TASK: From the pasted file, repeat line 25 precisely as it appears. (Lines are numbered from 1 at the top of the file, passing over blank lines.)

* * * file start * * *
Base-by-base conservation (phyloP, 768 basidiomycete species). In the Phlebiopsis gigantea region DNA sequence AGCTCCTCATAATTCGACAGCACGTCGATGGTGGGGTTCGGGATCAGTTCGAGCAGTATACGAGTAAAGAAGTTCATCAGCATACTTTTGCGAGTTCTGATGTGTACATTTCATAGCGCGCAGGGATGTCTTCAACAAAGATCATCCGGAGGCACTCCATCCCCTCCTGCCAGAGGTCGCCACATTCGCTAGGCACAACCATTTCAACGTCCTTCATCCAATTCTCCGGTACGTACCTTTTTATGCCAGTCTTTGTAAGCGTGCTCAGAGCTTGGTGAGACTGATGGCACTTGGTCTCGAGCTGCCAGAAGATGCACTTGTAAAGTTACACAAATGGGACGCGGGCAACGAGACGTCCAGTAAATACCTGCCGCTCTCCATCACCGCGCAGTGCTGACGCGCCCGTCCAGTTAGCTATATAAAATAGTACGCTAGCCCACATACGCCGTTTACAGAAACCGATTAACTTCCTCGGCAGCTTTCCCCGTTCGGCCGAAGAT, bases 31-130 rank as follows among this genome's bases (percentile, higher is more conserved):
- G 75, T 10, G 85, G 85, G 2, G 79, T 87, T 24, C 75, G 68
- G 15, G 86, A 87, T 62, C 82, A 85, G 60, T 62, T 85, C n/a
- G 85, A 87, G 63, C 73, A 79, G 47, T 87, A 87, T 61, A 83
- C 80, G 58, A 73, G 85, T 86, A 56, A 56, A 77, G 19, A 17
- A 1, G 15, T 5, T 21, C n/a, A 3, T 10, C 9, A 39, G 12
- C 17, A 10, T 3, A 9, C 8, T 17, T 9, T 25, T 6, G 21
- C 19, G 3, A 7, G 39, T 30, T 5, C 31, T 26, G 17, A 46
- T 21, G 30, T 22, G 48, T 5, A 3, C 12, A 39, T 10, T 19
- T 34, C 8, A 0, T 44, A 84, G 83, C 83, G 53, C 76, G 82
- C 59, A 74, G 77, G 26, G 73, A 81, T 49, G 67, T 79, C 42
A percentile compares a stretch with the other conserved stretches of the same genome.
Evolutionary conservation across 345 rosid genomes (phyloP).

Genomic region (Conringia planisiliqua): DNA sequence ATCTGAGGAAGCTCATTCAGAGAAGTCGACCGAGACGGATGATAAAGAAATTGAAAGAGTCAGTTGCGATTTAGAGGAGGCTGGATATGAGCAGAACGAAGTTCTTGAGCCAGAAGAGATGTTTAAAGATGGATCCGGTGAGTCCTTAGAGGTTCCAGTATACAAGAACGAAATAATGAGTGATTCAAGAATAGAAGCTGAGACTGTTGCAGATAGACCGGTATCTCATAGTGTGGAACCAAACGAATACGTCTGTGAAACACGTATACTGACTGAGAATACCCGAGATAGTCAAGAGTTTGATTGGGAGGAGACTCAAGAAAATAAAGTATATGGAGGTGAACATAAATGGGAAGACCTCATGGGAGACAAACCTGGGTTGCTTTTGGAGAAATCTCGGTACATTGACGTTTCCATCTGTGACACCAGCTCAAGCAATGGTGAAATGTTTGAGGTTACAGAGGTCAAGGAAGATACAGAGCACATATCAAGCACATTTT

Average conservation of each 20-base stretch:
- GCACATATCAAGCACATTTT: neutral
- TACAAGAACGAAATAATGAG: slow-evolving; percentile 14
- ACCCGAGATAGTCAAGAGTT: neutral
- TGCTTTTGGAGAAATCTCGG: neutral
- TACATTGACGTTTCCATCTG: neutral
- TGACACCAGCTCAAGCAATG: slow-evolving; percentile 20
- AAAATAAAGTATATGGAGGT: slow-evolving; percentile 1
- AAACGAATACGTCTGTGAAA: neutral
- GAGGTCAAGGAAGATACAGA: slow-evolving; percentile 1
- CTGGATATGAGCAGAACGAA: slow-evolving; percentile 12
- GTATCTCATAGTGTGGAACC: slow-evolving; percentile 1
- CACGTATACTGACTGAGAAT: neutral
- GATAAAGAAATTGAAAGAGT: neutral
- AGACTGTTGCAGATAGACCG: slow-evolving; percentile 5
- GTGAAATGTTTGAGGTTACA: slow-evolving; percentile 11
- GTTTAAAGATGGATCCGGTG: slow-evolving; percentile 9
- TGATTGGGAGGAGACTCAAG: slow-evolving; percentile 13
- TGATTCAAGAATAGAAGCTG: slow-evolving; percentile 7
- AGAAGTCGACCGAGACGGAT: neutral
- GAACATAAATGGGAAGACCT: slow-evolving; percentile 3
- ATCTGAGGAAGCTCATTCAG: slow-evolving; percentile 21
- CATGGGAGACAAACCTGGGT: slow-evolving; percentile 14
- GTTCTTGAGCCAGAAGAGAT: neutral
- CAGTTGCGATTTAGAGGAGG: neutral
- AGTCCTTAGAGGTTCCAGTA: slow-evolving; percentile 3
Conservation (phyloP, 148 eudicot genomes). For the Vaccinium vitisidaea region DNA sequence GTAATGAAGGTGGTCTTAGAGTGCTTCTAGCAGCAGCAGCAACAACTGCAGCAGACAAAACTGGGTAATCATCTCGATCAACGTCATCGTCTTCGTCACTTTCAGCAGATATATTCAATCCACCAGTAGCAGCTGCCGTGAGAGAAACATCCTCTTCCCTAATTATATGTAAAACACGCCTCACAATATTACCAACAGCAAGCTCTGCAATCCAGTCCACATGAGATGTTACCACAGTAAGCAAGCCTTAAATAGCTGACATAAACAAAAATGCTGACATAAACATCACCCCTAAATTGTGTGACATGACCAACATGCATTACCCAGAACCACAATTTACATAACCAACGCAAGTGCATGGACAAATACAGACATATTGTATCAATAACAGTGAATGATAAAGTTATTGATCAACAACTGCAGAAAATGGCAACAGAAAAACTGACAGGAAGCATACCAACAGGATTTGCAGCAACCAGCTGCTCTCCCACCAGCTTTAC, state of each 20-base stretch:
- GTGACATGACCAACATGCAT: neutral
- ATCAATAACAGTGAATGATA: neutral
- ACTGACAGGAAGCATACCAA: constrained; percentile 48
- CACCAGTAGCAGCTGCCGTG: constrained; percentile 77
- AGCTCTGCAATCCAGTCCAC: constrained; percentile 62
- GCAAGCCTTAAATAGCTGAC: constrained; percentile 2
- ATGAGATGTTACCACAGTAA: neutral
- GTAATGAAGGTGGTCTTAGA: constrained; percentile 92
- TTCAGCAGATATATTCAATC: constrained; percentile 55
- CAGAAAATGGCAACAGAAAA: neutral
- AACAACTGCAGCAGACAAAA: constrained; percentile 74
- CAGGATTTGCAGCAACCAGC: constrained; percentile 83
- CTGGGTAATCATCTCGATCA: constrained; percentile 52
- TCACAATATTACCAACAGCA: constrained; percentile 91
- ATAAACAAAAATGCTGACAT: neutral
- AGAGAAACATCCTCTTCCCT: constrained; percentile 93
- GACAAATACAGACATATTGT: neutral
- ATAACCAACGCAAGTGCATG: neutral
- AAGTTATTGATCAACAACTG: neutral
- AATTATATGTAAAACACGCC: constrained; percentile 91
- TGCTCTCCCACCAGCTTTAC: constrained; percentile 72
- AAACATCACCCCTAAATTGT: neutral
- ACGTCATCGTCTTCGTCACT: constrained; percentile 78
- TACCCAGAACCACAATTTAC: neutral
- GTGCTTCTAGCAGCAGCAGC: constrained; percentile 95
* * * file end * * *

- CTGGATATGAGCAGAACGAA: slow-evolving; percentile 12